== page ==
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Queen Bee Size-Are Large Queens Better?

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Queen Bee Size and Quality

Does queen bee size play a role in her value to the honey bee colony? Is a bigger queen always better? The size of a mature honey bee queen varies a bit from one colony to another. Age, genetics and feeding during development all play a role in determining how big a queen gets. Regardless of her size every hive must have one.

A large size mature queen bee on honeycomb frame image.

How Big is a Queen Bee?

A queen bee is around 20-25 mm in length. This may not sound very large but it is about double the size of worker bees.

Her thorax (or mid section) is slightly larger than the worker. But, it is her abdomen or 3rd section that is most distinguishable.

Inside the long abdomen, the reproductive organs of the honey bee queen produce thousands of eggs for the colony.

Large size dark queen honey bee in a hive image.

Swarming Often Produces Large Virgin Queens

When a colony is in need of a new queen, preparations get underway quickly.  If a queen has died due to old age or disease, the hive is in an emergency situation to replace her.

Emergency queens can be of excellent quality but there is also a bigger risk of producing a smaller or inferior queen bee.

One of the best ways to get a large, productive replacement queen is during the time of honey bee swarming.  

In most swarming situations the old queen leaves with the swarm to start a new home in a different location.  Queen cells are left behind containing developing virgin queen.

Once these virgins emerge, one will survive to mate and become the new queen for the colony.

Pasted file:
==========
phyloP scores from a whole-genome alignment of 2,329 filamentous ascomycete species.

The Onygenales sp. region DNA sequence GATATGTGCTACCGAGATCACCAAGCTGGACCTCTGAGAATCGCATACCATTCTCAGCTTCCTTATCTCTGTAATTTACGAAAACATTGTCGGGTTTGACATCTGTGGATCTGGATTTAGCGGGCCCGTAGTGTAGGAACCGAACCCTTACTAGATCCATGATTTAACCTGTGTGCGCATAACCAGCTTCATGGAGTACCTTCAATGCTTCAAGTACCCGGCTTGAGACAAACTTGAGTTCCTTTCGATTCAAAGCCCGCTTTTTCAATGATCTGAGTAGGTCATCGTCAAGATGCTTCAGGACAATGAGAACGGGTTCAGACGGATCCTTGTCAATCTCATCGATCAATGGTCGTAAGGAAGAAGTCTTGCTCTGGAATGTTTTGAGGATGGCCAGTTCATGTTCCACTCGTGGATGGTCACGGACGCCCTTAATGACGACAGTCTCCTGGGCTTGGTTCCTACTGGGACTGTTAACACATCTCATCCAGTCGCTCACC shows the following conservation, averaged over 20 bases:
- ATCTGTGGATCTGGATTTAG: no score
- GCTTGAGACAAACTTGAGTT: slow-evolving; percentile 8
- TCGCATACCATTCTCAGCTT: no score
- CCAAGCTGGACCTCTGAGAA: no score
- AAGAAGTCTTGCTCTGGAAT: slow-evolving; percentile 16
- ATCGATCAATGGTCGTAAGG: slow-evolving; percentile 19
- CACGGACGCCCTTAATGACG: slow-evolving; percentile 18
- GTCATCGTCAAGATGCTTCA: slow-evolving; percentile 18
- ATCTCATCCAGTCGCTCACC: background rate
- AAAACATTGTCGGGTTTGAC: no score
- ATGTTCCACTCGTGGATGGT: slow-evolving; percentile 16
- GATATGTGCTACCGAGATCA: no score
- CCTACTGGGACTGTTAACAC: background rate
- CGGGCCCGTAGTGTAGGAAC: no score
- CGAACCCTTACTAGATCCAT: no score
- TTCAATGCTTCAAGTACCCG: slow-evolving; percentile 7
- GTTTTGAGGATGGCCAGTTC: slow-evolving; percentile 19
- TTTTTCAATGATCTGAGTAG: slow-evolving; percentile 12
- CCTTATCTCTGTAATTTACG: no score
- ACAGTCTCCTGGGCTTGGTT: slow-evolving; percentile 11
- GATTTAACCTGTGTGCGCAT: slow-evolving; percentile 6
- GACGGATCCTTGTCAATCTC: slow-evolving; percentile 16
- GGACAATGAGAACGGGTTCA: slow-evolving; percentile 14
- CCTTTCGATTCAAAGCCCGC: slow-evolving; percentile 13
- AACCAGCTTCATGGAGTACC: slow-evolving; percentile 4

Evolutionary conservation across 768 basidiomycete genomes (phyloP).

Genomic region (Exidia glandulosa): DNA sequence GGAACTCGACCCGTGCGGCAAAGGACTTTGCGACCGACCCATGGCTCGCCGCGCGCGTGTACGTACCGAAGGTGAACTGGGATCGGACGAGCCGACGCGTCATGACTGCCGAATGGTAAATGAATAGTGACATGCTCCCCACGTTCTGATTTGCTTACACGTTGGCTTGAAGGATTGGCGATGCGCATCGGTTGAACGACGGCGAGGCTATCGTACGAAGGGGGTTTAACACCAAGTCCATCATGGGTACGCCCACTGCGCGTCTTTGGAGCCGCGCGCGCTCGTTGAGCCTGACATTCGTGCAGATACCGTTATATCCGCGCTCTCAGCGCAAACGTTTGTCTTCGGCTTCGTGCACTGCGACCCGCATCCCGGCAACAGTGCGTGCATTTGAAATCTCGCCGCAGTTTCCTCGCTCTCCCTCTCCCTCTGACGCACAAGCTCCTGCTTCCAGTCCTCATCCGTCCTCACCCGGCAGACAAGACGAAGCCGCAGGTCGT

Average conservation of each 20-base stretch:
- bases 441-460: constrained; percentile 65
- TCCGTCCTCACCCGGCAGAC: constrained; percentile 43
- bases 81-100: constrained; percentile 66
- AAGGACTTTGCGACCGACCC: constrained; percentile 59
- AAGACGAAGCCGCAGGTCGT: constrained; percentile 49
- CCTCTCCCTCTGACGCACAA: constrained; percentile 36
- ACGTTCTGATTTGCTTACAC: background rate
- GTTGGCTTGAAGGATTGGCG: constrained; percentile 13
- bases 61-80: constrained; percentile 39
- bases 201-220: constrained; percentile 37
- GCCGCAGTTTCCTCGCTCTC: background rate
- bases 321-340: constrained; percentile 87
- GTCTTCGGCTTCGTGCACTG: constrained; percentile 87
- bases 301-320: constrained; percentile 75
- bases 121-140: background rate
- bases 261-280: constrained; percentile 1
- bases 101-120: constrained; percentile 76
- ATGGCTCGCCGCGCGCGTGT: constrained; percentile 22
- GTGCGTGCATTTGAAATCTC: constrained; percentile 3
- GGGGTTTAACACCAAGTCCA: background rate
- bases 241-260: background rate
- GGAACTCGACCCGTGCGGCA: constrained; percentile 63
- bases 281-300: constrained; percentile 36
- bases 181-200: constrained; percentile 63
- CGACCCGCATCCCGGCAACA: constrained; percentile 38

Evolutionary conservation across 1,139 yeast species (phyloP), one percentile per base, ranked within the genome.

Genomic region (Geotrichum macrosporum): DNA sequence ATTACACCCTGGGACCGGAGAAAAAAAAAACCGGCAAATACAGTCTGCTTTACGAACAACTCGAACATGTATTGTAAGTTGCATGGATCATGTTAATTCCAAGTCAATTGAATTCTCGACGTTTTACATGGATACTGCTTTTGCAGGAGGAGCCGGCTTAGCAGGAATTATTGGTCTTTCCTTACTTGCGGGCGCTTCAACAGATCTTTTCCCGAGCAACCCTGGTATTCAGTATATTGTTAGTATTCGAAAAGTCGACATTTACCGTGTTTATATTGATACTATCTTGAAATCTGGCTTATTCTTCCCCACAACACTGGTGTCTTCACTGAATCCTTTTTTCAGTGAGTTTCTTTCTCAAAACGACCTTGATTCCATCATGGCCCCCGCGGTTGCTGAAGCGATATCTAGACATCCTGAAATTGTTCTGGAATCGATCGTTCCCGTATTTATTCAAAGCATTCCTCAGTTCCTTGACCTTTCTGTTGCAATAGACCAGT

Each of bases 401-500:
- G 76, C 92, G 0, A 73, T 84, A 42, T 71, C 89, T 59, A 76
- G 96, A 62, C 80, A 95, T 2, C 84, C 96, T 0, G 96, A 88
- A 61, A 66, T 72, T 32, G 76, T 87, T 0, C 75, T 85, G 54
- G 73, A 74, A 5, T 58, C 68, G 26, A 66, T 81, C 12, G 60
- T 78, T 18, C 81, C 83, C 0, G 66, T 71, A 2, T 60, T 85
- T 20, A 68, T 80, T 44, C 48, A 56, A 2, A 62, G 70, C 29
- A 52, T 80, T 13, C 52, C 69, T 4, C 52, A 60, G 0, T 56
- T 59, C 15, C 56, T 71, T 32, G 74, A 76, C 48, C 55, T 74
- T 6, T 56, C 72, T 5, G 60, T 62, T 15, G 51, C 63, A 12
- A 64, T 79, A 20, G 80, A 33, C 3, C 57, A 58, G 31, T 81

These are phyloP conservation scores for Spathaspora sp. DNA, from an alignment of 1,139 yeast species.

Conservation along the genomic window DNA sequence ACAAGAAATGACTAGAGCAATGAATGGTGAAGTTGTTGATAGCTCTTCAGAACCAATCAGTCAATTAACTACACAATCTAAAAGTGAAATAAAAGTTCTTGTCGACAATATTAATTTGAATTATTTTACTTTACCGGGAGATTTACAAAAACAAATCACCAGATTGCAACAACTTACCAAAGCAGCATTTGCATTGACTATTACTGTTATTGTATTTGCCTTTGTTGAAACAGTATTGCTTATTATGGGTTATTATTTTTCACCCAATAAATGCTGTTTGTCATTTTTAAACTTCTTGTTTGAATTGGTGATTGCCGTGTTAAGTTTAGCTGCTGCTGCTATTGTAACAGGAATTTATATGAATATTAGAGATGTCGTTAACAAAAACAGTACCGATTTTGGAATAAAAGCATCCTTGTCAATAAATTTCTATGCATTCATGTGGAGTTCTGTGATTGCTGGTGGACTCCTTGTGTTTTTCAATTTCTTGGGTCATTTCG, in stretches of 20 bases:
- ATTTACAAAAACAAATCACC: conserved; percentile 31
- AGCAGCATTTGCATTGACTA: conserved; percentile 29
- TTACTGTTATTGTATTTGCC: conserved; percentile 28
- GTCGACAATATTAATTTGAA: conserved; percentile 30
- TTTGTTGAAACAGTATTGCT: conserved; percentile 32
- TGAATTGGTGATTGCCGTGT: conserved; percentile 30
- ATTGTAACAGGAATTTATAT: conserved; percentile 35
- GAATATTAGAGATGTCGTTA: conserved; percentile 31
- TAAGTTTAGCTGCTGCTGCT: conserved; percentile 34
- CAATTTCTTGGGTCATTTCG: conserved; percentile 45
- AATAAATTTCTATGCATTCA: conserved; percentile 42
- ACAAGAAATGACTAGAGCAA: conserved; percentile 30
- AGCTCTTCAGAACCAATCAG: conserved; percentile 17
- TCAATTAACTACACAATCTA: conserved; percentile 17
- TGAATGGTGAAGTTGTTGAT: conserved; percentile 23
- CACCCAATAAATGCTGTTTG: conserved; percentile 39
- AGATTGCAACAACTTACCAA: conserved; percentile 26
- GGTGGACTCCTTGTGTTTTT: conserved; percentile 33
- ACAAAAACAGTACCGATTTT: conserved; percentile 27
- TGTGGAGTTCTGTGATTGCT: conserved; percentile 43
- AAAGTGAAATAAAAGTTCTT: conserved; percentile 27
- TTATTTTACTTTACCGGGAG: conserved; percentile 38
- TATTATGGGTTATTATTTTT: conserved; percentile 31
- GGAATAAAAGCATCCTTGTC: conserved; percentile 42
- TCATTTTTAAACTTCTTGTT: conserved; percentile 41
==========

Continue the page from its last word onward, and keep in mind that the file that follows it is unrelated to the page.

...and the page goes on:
Why is the queen bee size and quality often better during swarm season? Swarming often occurs in Spring when the colony has ample food resources.

This colony with a booming population has many young nurse bees to produce food for developing queens and other brood.

Queen Cell Size Predicts Quality of New Queens

Because of the large size of the queen bee, she must be reared in special cells. The long developing queen pupa would not fit in a regular honeycomb brood cell.

Built by female worker bees, these large peanut shaped cells hang down from the surface of the honeycomb.  

Sometimes, you will see them along the bottom of a frame of comb.  This is especially true for a colony planning to swarm. 

It is not uncommon to see 6 or more queen cells on the bottom of frames in a crowded colony.

Capped queen queen cell on frame with worker bees extruding wax image.

A healthy colony with a strong population produces large queen cells that are well provisioned with plenty of food for the developing queen.

These cells have a mottled, carved appearance on the surface. Inside the new queen bee floats in a bed of royal jelly and other brood food.

If the hive has a low population of workers or sick and unhealthy bees, the queen cells will be fewer and smaller. 

Small size queen cell producing inferior queen bee image.

With fewer worker bees to build cells and feed brood, the developing queen inside may be inferior. She may never reach the size or potential that a good diet could have provided.